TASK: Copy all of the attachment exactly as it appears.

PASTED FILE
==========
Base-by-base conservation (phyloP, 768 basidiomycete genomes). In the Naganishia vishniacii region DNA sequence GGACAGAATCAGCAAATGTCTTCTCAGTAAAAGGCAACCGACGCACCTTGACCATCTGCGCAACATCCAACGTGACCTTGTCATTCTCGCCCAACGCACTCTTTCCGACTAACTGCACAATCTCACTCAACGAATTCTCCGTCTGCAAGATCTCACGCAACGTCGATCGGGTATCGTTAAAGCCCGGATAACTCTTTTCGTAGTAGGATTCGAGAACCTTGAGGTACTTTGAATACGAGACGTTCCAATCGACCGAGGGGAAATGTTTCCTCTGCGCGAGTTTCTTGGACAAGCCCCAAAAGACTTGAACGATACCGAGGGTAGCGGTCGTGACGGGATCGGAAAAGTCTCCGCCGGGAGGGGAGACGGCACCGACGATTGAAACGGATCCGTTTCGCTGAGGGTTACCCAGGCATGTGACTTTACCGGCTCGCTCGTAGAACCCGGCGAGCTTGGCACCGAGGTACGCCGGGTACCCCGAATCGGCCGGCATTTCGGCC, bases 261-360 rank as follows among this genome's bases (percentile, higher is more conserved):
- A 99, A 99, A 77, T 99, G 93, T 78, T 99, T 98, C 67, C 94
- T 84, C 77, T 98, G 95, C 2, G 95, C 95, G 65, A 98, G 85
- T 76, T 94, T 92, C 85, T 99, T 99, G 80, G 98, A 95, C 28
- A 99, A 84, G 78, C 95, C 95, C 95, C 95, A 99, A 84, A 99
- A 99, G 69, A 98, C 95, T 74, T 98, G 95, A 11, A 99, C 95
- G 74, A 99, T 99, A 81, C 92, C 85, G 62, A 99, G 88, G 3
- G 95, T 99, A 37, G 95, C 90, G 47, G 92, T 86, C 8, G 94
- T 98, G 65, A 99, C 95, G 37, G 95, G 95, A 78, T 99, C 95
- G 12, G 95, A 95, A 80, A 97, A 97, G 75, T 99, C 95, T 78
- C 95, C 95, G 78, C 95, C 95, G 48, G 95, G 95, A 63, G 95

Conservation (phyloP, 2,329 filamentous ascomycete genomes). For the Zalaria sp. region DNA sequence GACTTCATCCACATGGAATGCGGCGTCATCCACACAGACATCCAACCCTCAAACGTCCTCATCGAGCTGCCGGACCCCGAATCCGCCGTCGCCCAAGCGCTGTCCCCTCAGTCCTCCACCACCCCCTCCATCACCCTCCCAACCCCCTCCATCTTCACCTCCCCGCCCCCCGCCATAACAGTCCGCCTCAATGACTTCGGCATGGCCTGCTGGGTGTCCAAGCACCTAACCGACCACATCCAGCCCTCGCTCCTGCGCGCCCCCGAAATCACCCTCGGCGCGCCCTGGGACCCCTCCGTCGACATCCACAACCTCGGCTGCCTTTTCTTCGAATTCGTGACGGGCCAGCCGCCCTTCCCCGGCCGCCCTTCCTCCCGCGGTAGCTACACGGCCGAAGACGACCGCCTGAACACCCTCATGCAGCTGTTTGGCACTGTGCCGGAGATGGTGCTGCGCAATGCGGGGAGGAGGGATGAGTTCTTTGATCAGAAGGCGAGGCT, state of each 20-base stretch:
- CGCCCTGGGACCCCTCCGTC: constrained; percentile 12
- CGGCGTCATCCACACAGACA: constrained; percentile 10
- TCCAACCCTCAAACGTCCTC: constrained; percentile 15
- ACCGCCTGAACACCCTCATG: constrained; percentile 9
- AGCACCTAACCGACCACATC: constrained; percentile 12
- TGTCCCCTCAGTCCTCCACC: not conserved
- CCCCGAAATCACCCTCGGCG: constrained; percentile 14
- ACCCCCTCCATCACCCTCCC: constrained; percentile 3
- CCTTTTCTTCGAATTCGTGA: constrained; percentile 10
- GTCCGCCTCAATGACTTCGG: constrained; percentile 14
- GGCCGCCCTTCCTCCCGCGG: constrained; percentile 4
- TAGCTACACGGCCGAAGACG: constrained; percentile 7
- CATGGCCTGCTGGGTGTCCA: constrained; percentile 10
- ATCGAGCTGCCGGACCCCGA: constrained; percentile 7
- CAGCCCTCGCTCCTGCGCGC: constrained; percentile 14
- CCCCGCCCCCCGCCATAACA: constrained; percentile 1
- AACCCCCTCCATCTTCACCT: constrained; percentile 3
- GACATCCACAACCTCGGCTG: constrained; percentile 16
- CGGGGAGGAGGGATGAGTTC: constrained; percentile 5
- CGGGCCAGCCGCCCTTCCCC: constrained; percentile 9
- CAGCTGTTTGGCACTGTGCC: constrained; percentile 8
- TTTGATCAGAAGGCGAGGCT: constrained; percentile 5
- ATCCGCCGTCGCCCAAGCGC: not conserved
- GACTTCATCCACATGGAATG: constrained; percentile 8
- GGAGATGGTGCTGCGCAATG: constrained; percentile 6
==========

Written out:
Base-by-base conservation (phyloP, 768 basidiomycete genomes). In the Naganishia vishniacii region DNA sequence GGACAGAATCAGCAAATGTCTTCTCAGTAAAAGGCAACCGACGCACCTTGACCATCTGCGCAACATCCAACGTGACCTTGTCATTCTCGCCCAACGCACTCTTTCCGACTAACTGCACAATCTCACTCAACGAATTCTCCGTCTGCAAGATCTCACGCAACGTCGATCGGGTATCGTTAAAGCCCGGATAACTCTTTTCGTAGTAGGATTCGAGAACCTTGAGGTACTTTGAATACGAGACGTTCCAATCGACCGAGGGGAAATGTTTCCTCTGCGCGAGTTTCTTGGACAAGCCCCAAAAGACTTGAACGATACCGAGGGTAGCGGTCGTGACGGGATCGGAAAAGTCTCCGCCGGGAGGGGAGACGGCACCGACGATTGAAACGGATCCGTTTCGCTGAGGGTTACCCAGGCATGTGACTTTACCGGCTCGCTCGTAGAACCCGGCGAGCTTGGCACCGAGGTACGCCGGGTACCCCGAATCGGCCGGCATTTCGGCC, bases 261-360 rank as follows among this genome's bases (percentile, higher is more conserved):
- A 99, A 99, A 77, T 99, G 93, T 78, T 99, T 98, C 67, C 94
- T 84, C 77, T 98, G 95, C 2, G 95, C 95, G 65, A 98, G 85
- T 76, T 94, T 92, C 85, T 99, T 99, G 80, G 98, A 95, C 28
- A 99, A 84, G 78, C 95, C 95, C 95, C 95, A 99, A 84, A 99
- A 99, G 69, A 98, C 95, T 74, T 98, G 95, A 11, A 99, C 95
- G 74, A 99, T 99, A 81, C 92, C 85, G 62, A 99, G 88, G 3
- G 95, T 99, A 37, G 95, C 90, G 47, G 92, T 86, C 8, G 94
- T 98, G 65, A 99, C 95, G 37, G 95, G 95, A 78, T 99, C 95
- G 12, G 95, A 95, A 80, A 97, A 97, G 75, T 99, C 95, T 78
- C 95, C 95, G 78, C 95, C 95, G 48, G 95, G 95, A 63, G 95

Conservation (phyloP, 2,329 filamentous ascomycete genomes). For the Zalaria sp. region DNA sequence GACTTCATCCACATGGAATGCGGCGTCATCCACACAGACATCCAACCCTCAAACGTCCTCATCGAGCTGCCGGACCCCGAATCCGCCGTCGCCCAAGCGCTGTCCCCTCAGTCCTCCACCACCCCCTCCATCACCCTCCCAACCCCCTCCATCTTCACCTCCCCGCCCCCCGCCATAACAGTCCGCCTCAATGACTTCGGCATGGCCTGCTGGGTGTCCAAGCACCTAACCGACCACATCCAGCCCTCGCTCCTGCGCGCCCCCGAAATCACCCTCGGCGCGCCCTGGGACCCCTCCGTCGACATCCACAACCTCGGCTGCCTTTTCTTCGAATTCGTGACGGGCCAGCCGCCCTTCCCCGGCCGCCCTTCCTCCCGCGGTAGCTACACGGCCGAAGACGACCGCCTGAACACCCTCATGCAGCTGTTTGGCACTGTGCCGGAGATGGTGCTGCGCAATGCGGGGAGGAGGGATGAGTTCTTTGATCAGAAGGCGAGGCT, state of each 20-base stretch:
- CGCCCTGGGACCCCTCCGTC: constrained; percentile 12
- CGGCGTCATCCACACAGACA: constrained; percentile 10
- TCCAACCCTCAAACGTCCTC: constrained; percentile 15
- ACCGCCTGAACACCCTCATG: constrained; percentile 9
- AGCACCTAACCGACCACATC: constrained; percentile 12
- TGTCCCCTCAGTCCTCCACC: not conserved
- CCCCGAAATCACCCTCGGCG: constrained; percentile 14
- ACCCCCTCCATCACCCTCCC: constrained; percentile 3
- CCTTTTCTTCGAATTCGTGA: constrained; percentile 10
- GTCCGCCTCAATGACTTCGG: constrained; percentile 14
- GGCCGCCCTTCCTCCCGCGG: constrained; percentile 4
- TAGCTACACGGCCGAAGACG: constrained; percentile 7
- CATGGCCTGCTGGGTGTCCA: constrained; percentile 10
- ATCGAGCTGCCGGACCCCGA: constrained; percentile 7
- CAGCCCTCGCTCCTGCGCGC: constrained; percentile 14
- CCCCGCCCCCCGCCATAACA: constrained; percentile 1
- AACCCCCTCCATCTTCACCT: constrained; percentile 3
- GACATCCACAACCTCGGCTG: constrained; percentile 16
- CGGGGAGGAGGGATGAGTTC: constrained; percentile 5
- CGGGCCAGCCGCCCTTCCCC: constrained; percentile 9
- CAGCTGTTTGGCACTGTGCC: constrained; percentile 8
- TTTGATCAGAAGGCGAGGCT: constrained; percentile 5
- ATCCGCCGTCGCCCAAGCGC: not conserved
- GACTTCATCCACATGGAATG: constrained; percentile 8
- GGAGATGGTGCTGCGCAATG: constrained; percentile 6